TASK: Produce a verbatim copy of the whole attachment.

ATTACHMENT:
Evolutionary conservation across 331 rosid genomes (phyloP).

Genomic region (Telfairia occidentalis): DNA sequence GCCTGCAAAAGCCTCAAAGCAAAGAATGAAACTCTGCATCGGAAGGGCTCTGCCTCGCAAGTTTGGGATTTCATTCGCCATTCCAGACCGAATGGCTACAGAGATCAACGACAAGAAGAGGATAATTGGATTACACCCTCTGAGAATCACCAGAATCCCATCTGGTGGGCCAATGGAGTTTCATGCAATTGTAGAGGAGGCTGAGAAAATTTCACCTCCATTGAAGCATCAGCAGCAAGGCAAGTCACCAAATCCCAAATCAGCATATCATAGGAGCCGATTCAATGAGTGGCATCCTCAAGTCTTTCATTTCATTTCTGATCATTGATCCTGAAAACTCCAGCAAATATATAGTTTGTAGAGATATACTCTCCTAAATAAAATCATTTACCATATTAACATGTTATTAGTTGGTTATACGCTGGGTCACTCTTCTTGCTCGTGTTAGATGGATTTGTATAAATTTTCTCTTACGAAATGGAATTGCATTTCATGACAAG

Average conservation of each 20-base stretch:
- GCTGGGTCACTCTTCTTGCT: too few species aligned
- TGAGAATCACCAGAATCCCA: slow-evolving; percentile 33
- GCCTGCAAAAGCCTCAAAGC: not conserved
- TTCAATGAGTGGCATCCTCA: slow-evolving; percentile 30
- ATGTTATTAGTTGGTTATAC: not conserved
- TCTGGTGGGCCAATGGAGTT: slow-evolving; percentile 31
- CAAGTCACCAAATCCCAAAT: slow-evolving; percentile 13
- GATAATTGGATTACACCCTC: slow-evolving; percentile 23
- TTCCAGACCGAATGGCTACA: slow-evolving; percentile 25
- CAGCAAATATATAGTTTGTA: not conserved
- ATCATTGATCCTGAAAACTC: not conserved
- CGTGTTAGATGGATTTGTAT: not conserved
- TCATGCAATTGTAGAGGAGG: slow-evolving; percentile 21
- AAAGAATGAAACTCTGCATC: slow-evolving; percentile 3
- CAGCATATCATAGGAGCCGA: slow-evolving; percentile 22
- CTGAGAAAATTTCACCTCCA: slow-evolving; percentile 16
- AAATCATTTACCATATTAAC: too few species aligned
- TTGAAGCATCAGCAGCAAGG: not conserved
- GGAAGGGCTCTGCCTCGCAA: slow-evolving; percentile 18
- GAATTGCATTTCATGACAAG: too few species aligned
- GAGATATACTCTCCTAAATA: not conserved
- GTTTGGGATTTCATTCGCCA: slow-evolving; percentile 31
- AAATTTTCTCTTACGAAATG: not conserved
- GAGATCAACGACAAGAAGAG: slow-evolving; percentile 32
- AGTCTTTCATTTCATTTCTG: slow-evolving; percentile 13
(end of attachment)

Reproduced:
Evolutionary conservation across 331 rosid genomes (phyloP).

Genomic region (Telfairia occidentalis): DNA sequence GCCTGCAAAAGCCTCAAAGCAAAGAATGAAACTCTGCATCGGAAGGGCTCTGCCTCGCAAGTTTGGGATTTCATTCGCCATTCCAGACCGAATGGCTACAGAGATCAACGACAAGAAGAGGATAATTGGATTACACCCTCTGAGAATCACCAGAATCCCATCTGGTGGGCCAATGGAGTTTCATGCAATTGTAGAGGAGGCTGAGAAAATTTCACCTCCATTGAAGCATCAGCAGCAAGGCAAGTCACCAAATCCCAAATCAGCATATCATAGGAGCCGATTCAATGAGTGGCATCCTCAAGTCTTTCATTTCATTTCTGATCATTGATCCTGAAAACTCCAGCAAATATATAGTTTGTAGAGATATACTCTCCTAAATAAAATCATTTACCATATTAACATGTTATTAGTTGGTTATACGCTGGGTCACTCTTCTTGCTCGTGTTAGATGGATTTGTATAAATTTTCTCTTACGAAATGGAATTGCATTTCATGACAAG

Average conservation of each 20-base stretch:
- GCTGGGTCACTCTTCTTGCT: too few species aligned
- TGAGAATCACCAGAATCCCA: slow-evolving; percentile 33
- GCCTGCAAAAGCCTCAAAGC: not conserved
- TTCAATGAGTGGCATCCTCA: slow-evolving; percentile 30
- ATGTTATTAGTTGGTTATAC: not conserved
- TCTGGTGGGCCAATGGAGTT: slow-evolving; percentile 31
- CAAGTCACCAAATCCCAAAT: slow-evolving; percentile 13
- GATAATTGGATTACACCCTC: slow-evolving; percentile 23
- TTCCAGACCGAATGGCTACA: slow-evolving; percentile 25
- CAGCAAATATATAGTTTGTA: not conserved
- ATCATTGATCCTGAAAACTC: not conserved
- CGTGTTAGATGGATTTGTAT: not conserved
- TCATGCAATTGTAGAGGAGG: slow-evolving; percentile 21
- AAAGAATGAAACTCTGCATC: slow-evolving; percentile 3
- CAGCATATCATAGGAGCCGA: slow-evolving; percentile 22
- CTGAGAAAATTTCACCTCCA: slow-evolving; percentile 16
- AAATCATTTACCATATTAAC: too few species aligned
- TTGAAGCATCAGCAGCAAGG: not conserved
- GGAAGGGCTCTGCCTCGCAA: slow-evolving; percentile 18
- GAATTGCATTTCATGACAAG: too few species aligned
- GAGATATACTCTCCTAAATA: not conserved
- GTTTGGGATTTCATTCGCCA: slow-evolving; percentile 31
- AAATTTTCTCTTACGAAATG: not conserved
- GAGATCAACGACAAGAAGAG: slow-evolving; percentile 32
- AGTCTTTCATTTCATTTCTG: slow-evolving; percentile 13